Endometriosis is a common condition that can cause pelvic pain and difficulty getting pregnant. While there are medications and surgeries that can help, it’s essential to understand the symptoms and causes of the condition before exploring treatment options.

What is Endometriosis?

What is Endometriosis?

Endometriosis is a condition in which the tissues that line the uterus are found outside the uterus. These tissues are usually found on the ovaries, fallopian tubes, and other pelvic structures. They can also grow around other organs, including the bladder, bowel, diaphragm, and lungs. Endometrial tissue on the outside of the uterus can cause pain and inflammation.

Endometriosis is a leading cause of infertility. The tissue can cover or grow into the ovaries or block the fallopian tubes. Trapped blood in the ovaries can then form cysts. The tissue can also form scar tissue and adhesions (a type of tissue that can bind your organs togethe r). This scar tissue may cause pelvic pain and make it difficult to get pregnant.

Some attribute endometrial pain to normal menstrual discomfort. It may take years for someone to consider an endometriosis diagnosis as a possible cause of their pain. This delay may lead to a missed opportunity to address a condition that could affect fertility and quality of life.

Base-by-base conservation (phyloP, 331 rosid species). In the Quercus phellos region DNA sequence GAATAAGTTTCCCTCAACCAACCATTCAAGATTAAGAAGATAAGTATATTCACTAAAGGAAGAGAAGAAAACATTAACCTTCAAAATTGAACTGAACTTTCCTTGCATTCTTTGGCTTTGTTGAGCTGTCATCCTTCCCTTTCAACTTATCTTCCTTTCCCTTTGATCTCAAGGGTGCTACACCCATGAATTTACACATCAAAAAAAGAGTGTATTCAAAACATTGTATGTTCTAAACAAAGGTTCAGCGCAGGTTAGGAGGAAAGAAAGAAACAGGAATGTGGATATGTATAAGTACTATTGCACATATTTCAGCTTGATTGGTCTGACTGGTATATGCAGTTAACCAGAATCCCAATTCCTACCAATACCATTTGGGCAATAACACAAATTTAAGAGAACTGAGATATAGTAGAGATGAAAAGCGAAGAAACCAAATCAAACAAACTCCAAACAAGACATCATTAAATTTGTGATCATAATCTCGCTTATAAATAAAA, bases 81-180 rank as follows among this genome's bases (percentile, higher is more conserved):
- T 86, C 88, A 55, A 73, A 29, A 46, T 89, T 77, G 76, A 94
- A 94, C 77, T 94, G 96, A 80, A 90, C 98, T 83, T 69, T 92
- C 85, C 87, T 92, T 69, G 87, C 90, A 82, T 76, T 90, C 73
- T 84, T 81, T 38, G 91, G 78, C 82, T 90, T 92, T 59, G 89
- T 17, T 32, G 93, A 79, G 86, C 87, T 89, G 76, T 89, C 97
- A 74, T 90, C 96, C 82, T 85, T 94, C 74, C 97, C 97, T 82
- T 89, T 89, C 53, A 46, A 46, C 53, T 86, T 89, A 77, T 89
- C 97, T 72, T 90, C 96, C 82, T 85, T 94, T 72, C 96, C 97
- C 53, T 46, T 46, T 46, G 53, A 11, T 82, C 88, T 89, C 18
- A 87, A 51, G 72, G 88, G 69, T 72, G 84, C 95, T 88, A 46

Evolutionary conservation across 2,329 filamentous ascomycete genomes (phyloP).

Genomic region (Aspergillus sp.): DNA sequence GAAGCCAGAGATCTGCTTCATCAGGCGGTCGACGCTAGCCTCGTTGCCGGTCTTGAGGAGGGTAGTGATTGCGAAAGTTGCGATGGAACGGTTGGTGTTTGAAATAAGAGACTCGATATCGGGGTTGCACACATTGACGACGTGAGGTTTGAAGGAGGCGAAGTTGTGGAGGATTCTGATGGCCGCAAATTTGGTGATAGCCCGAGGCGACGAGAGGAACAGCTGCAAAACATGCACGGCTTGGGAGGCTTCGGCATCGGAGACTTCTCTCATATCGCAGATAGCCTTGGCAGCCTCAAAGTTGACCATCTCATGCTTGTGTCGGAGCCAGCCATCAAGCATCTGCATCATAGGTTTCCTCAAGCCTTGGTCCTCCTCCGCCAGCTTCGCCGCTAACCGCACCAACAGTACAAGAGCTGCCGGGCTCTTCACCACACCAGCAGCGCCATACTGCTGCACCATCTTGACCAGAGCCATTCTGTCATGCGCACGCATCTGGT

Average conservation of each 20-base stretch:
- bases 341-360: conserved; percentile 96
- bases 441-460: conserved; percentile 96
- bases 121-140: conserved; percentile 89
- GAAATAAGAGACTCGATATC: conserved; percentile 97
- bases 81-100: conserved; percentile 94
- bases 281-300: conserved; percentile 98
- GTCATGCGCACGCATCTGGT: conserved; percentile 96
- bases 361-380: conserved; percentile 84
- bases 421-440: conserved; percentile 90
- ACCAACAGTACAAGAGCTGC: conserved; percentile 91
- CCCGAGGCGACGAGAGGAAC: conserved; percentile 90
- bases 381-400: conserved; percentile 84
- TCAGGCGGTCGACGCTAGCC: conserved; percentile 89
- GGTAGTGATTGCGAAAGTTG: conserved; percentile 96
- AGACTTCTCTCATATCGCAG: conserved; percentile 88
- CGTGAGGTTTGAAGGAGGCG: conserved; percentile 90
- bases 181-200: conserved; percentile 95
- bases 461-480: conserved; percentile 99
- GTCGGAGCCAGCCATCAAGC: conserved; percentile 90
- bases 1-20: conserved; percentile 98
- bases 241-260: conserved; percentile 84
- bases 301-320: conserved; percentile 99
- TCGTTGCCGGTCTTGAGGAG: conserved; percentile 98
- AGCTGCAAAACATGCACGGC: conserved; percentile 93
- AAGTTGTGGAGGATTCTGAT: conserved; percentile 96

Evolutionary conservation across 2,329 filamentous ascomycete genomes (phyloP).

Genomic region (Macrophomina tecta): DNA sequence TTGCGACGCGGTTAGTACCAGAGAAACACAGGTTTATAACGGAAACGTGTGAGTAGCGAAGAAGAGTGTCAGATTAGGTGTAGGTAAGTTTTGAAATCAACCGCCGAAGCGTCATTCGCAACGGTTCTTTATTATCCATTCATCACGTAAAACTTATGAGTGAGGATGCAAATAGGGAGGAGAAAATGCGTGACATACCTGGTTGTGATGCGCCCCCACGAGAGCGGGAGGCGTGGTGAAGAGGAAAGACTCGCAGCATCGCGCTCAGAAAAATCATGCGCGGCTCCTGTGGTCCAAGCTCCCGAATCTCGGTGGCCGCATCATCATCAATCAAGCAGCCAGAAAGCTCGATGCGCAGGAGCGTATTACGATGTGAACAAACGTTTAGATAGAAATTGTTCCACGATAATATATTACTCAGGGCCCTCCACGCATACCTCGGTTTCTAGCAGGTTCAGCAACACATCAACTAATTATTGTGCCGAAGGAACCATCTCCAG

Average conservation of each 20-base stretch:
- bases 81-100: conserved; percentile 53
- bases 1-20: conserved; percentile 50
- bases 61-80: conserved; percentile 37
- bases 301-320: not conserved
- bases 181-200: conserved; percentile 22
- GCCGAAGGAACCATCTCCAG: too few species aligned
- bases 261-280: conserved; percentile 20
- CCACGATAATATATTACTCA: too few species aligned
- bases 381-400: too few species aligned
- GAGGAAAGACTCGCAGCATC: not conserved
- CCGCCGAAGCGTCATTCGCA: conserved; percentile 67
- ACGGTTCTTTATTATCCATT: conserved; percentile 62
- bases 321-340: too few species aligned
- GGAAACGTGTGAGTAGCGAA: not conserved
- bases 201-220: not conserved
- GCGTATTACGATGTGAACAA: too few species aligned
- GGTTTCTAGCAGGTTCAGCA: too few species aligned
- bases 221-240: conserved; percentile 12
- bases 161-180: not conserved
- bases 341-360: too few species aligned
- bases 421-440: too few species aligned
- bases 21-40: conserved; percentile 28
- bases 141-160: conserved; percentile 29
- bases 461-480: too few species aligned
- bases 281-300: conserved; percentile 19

Endometriosis diagram

Types of Endometriosis


There are three main types of endometriosis:

  • Superficial peritoneal lesions: In this type, the tissue attaches to the peritoneum, the membrane that lines your pelvis
  • Endometriomas: These are cysts that occur when endometrial tissue implants deep within the ovaries
  • Deeply infiltrating endometriosis (DIE): In this form of endometriosis, the tissue invades other organs, like the bowel or bladder

Stages of Endometriosis


Besides these three main types, endometriosis is categorized into four main stages:

  • Stage l: This is mild disease, with one or two small pelvic implants and no scar tissue
  • Stage II: This is considered mild disease, with a few small pelvic implants and little to no scar tissue
  • Stage III: This is moderate disease. Implants may be deeper, and there’s scar tissue
  • Stage IV: This is severe disease, with many deep implants and considerable scar tissue

The type and stage of endometriosis may help guide treatment decisions.

Signs & Symptoms of Endometriosis


Endometriosis symptoms can vary from patient to patient. This can make a diagnosis difficult, as some signs of endometriosis are vague and can overlap with other conditions.

Endometriosis symptoms include:

  • Painful menstrual periods
  • Chronic pelvic pain
  • Pain during intercourse
  • Infertility
  • Irregular bleeding
  • Fatigue
  • Digestive problems, including diarrhea, constipation, bloating, or nausea
  • Painful bladder symptoms

What Causes Endometriosis?


The exact causes of endometriosis are unclear. The most common theory is that it’s due to menstruation problems; some of the shed uterine linings may flow backward through the fallopian tube into other body parts such as the pelvis. There may also be genetic factors at play, as individuals with a family history of endometriosis are more at risk.

Risk Factors for Endometriosis

Risk Factors

Certain risk factors may make it more likely that a person will develop endometriosis. These include:

  • A family history of endometriosis
  • Early menstruation (before age 11)
  • Never had children
  • Menstrual periods that last more than seven days
  • Menstrual cycles shorter than 28 days
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